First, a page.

93 years have passed since a golden voice was born in the Luna district of Rajasthan. We bestowed that voice with the title of “Shahanshah e Ghazal” (King of Ghazal). Lata Mangeshkar once claimed, “Aisa lagta hai ke unke gale mein bhagwan bolte hain.” (It feels as if God speaks in his throat.) That voice made immortal the verses of, arguably, Faiz’s most famous work, “Gulon Mein Rang Bharey”. That voice echoed in the Royal Albert Hall. That voice was Mehdi Hassan.
Gulon Mein Rang Bharey (Radio Pakistan Version):
It’s pointless to list the accolades and praise that Hassan Sahab received from all over the world. He was beloved in Pakistan as well as the world over by anyone who appreciated good music. “Yeh Watan Tumhara Hai” (This nation is yours) still leaves me misty eyed, as I’m sure it does you.
Yeh Watan Tumhara Hai (Original Version):
You can find nearly every song the maestro has sung online and lose yourself in the sheer ecstasy of his voice. When Mehdi Hassan passed away in 2012, famed Indian poet and lyricist Gulzar wrote “Aankhon ko visa nahin lagta, Sapnon ki sarhad koi nahin” (Eyes don’t need a visa, Dreams don’t have boundaries).
However, few know how Mehdi Hassan struggled before his stardom. While he came from a family well versed in music and was given classical training from a young age, the profession didn’t pay particularly well. After the Partition, his family migrated to Pakistan and fell on hard times.
He worked in a bicycle shop and later became an auto mechanic to pay the bills. He once said in an interview that he could feel the music in the humming engine of a tractor. Music was inseparable from everything he did in life, it seems. For a while, he even engaged in the art of wrestling, another art his family excelled at.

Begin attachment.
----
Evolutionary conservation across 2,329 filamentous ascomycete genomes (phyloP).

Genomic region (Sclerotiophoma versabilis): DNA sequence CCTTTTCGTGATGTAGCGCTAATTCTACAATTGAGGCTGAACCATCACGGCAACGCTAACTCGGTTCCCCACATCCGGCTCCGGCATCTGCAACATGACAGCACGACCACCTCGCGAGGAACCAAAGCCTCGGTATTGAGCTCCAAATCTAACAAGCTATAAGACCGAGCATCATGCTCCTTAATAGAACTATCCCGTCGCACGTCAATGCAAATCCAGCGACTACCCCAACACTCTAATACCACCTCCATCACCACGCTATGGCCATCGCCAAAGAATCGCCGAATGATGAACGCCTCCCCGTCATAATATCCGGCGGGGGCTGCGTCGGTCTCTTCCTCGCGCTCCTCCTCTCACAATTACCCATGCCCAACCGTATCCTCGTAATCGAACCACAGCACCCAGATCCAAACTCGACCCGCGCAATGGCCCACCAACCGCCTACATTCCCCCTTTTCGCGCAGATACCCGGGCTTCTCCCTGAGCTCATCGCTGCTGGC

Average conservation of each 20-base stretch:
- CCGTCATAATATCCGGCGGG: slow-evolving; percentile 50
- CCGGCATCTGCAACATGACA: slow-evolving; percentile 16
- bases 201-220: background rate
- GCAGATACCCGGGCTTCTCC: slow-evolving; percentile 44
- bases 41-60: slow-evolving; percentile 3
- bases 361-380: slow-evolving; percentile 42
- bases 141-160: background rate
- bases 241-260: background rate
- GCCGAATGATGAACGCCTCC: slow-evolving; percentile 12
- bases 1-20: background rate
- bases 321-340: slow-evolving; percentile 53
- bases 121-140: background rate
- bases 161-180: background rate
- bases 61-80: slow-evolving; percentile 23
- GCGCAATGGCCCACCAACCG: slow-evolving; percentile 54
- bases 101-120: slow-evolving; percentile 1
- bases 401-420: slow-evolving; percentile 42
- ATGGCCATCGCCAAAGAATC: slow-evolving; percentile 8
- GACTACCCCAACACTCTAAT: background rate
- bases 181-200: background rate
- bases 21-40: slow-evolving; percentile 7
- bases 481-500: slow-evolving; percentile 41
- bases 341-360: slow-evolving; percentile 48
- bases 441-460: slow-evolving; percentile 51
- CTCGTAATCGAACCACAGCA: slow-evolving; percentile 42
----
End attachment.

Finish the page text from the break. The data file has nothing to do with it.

In the same interview referenced above, he also said that he gained a diploma in Agriculture from Faisalabad and a degree in Mechanical Engineering from the UK. Just goes to show you, you never truly know someone completely, no matter how much they live in your hearts.
Yet no matter how we profess to love the legend, we fail to step up when it counts. Mehdi Hassan’s condition was dire before his death. He had suffered a stroke, and various other infections and diseases related to the lungs, chest, and urinary tract. This continued for over a decade until finally, on the 13th of June, 2012, he breathed his last.
A few days before Mehdi Hassan’s passing, I was sitting with my father listening to the song of “Yeh Zindagi Kya Cheez Hai” (What is this thing we call life?) from the film Daman (1980). The last verse Mehdi Hassan utters is, “Parda yeh jab gir jaaye ga, reh jaaye ga sab kuch yaheen” (When the curtain falls, everything will remain in this world).